Center for Reproductive Rights attorneys vowed to crush Texas Gov. Greg Abbott’s (R) new regulation that forces abortion clinics to bury or cremate fetal remains.
Abbott called on the Texas Health and Human Services Commission to enact a new fetal remains regulation right after the Supreme Court ruled against HB2, a Texas law that would have closed many of the state’s abortion facilities.
The rule change was proposed July 1, opening a 30-day window for public comment. The rule is expected to take effect in September.
“The Health and Human Services Commission developed new rules to ensure Texas law maintains the highest standards of human dignity,” said health commission spokesman Bryan Black.
But Center for Reproductive Rights attorneys wrote in a letter to the Texas Department of State Health Services that they will go to court to block the rule and will base their lawsuit on three arguments.
They said the Texas Department of State Health Services lacks the authority to force clinics to bury or cremate fetal remains, and even if they did have it, the new regulations “unduly burden” patients seeking abortions.
Jim Bates, director of the Funeral Consumers Alliance of Texas, submitted a letter as his testimony during a Texas Department of State Health Services public hearing on the proposal in which he said the rule change would add the price of a funeral — about $2,000 — to the cost of an abortion procedure.
Bates pointed out the proposed rule doesn’t say who would pay for the funeral or cremation.
If Texas picks up the cost, and abortions keep being performed at the rate they were in 2015, the price for all of the funerals needed in the Lone Star State would be $96 million a year.
The attorneys also plan to argue that the new rule would “further shame and stigmatize” women seeking “reproductive healthcare.”
“I believe it is imperative to establish higher standards that reflect our respect for the sanctity of life,” the fundraising email read. “This is why Texas will require clinics and hospitals to bury or cremate human and fetal remains.”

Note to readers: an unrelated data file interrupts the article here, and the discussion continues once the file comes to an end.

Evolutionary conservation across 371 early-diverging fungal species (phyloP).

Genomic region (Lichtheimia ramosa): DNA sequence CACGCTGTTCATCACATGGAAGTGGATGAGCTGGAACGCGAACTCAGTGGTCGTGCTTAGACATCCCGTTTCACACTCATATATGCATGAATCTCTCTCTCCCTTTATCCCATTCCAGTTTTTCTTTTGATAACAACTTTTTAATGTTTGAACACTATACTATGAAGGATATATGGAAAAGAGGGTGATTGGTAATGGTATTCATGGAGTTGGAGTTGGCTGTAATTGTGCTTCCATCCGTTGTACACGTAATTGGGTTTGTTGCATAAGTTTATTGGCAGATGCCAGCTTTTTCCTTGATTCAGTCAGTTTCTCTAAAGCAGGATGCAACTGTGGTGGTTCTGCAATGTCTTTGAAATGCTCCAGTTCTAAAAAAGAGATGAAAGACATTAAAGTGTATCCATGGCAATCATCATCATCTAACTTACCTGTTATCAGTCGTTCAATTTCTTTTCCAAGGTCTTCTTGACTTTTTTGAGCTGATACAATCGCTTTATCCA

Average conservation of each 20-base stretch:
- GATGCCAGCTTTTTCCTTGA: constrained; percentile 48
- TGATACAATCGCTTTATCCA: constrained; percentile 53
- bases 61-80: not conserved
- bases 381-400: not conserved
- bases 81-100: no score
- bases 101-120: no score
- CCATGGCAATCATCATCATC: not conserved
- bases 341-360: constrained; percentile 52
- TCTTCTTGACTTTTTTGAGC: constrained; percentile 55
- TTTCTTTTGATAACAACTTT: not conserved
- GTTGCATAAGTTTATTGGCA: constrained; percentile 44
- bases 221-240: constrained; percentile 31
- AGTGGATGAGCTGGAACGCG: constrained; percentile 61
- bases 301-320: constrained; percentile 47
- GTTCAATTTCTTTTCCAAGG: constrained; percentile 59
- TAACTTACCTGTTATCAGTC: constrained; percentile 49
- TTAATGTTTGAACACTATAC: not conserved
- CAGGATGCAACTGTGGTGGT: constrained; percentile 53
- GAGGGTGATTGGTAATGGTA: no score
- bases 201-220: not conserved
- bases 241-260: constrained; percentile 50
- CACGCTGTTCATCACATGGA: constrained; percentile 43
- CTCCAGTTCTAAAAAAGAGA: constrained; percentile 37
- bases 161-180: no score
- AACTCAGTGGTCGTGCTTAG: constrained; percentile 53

A joint letter from the Texas Hospital Association and the Texas Medical Association raised the concern that women who suffer miscarriages might be forced, under the rule, to bury or cremate the remains of the fetus.
However, Texas Alliance for Life strongly supports Abbott’s rule change and said it is consistent with his LIFE Initiative.
“While the Supreme Court tragically does not allow states to ban most abortions, we believe that Texas law should be changed to assure that the bodies of the victims of abortion are not treated like medical waste,” a Texas Alliance for Life statement read. “These proposed rules validate the dignity of those unborn babies whose lives are unfortunately lost to abortion.”
Christine Melchor, speaking for the Houston Coalition for Life, testified Aug. 4 before a Department of State Health Services hearing that “disposing of these babies in a way that is not humane is wrong – this has nothing to do with so-called ‘women’s reproductive health.’”
One pro-life advocate supporting the new rule wondered aloud during the hearing about the wisdom of flushing all those body parts into the state’s sewer system.
“What if something terrible escapes?” she said to loud laughter.
Pro-choice speakers at the hearing said it was a mistake to believe abortion clinics were flushing fetal remains into the sewers.
But Rep. Mark Keough (R) testified that a woman working near an abortion facility in Houston observed tiny baby limbs and other body parts in a parking lot after a sewer line break.
Those who testified from the pro-choice side of the debate said clinics usually contract with medical waste disposal companies to get rid of fetal remains.
That plays right into one of Gov. Abbott’s arguments for the rule.
Abbott spokeswoman Ciara Matthews said the rule change is all about the governor’s belief that “fetal remains should not be treated like medical waste.”
The new rule, assuming it goes into effect this fall and is not blocked by a court, could be just the first step in forcing the burial and cremation of fetal remains in Texas.
Sen. Don Huffines (R) testified for the regulation Aug. 4 and confirmed he planned to introduce a bill to that effect during the 2017 session of the Texas Legislature.
“For too long,” Huffines said, “Texas has allowed the most innocent among us to be thrown out with the daily waste.”